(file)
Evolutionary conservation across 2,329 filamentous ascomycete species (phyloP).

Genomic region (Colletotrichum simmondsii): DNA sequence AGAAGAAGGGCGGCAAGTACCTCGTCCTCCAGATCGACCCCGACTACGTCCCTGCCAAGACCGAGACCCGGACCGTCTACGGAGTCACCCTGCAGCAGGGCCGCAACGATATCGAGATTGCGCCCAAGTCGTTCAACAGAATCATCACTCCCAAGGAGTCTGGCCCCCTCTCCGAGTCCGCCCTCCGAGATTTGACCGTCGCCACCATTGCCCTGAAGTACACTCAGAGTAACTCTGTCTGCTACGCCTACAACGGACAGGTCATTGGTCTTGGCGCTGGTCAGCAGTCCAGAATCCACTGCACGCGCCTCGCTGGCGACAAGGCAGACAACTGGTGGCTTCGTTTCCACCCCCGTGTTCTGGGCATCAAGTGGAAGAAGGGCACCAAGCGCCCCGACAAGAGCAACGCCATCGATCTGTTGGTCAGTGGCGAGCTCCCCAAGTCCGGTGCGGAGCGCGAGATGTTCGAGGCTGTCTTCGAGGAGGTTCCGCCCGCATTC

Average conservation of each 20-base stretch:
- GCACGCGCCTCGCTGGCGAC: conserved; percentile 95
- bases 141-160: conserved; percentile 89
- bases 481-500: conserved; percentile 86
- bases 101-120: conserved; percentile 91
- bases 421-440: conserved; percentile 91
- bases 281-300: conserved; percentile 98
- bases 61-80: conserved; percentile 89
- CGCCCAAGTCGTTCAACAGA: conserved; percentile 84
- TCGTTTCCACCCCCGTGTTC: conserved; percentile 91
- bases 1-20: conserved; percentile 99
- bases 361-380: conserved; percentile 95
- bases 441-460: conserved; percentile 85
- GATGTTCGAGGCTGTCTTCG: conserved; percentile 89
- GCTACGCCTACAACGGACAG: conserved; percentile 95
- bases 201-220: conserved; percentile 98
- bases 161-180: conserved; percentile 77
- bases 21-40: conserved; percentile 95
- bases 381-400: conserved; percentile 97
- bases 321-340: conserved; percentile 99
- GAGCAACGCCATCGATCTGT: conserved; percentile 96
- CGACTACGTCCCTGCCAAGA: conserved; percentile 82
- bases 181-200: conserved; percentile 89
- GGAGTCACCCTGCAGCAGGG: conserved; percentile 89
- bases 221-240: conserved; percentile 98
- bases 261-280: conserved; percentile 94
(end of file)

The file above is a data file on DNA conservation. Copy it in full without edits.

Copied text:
Evolutionary conservation across 2,329 filamentous ascomycete species (phyloP).

Genomic region (Colletotrichum simmondsii): DNA sequence AGAAGAAGGGCGGCAAGTACCTCGTCCTCCAGATCGACCCCGACTACGTCCCTGCCAAGACCGAGACCCGGACCGTCTACGGAGTCACCCTGCAGCAGGGCCGCAACGATATCGAGATTGCGCCCAAGTCGTTCAACAGAATCATCACTCCCAAGGAGTCTGGCCCCCTCTCCGAGTCCGCCCTCCGAGATTTGACCGTCGCCACCATTGCCCTGAAGTACACTCAGAGTAACTCTGTCTGCTACGCCTACAACGGACAGGTCATTGGTCTTGGCGCTGGTCAGCAGTCCAGAATCCACTGCACGCGCCTCGCTGGCGACAAGGCAGACAACTGGTGGCTTCGTTTCCACCCCCGTGTTCTGGGCATCAAGTGGAAGAAGGGCACCAAGCGCCCCGACAAGAGCAACGCCATCGATCTGTTGGTCAGTGGCGAGCTCCCCAAGTCCGGTGCGGAGCGCGAGATGTTCGAGGCTGTCTTCGAGGAGGTTCCGCCCGCATTC

Average conservation of each 20-base stretch:
- GCACGCGCCTCGCTGGCGAC: conserved; percentile 95
- bases 141-160: conserved; percentile 89
- bases 481-500: conserved; percentile 86
- bases 101-120: conserved; percentile 91
- bases 421-440: conserved; percentile 91
- bases 281-300: conserved; percentile 98
- bases 61-80: conserved; percentile 89
- CGCCCAAGTCGTTCAACAGA: conserved; percentile 84
- TCGTTTCCACCCCCGTGTTC: conserved; percentile 91
- bases 1-20: conserved; percentile 99
- bases 361-380: conserved; percentile 95
- bases 441-460: conserved; percentile 85
- GATGTTCGAGGCTGTCTTCG: conserved; percentile 89
- GCTACGCCTACAACGGACAG: conserved; percentile 95
- bases 201-220: conserved; percentile 98
- bases 161-180: conserved; percentile 77
- bases 21-40: conserved; percentile 95
- bases 381-400: conserved; percentile 97
- bases 321-340: conserved; percentile 99
- GAGCAACGCCATCGATCTGT: conserved; percentile 96
- CGACTACGTCCCTGCCAAGA: conserved; percentile 82
- bases 181-200: conserved; percentile 89
- GGAGTCACCCTGCAGCAGGG: conserved; percentile 89
- bases 221-240: conserved; percentile 98
- bases 261-280: conserved; percentile 94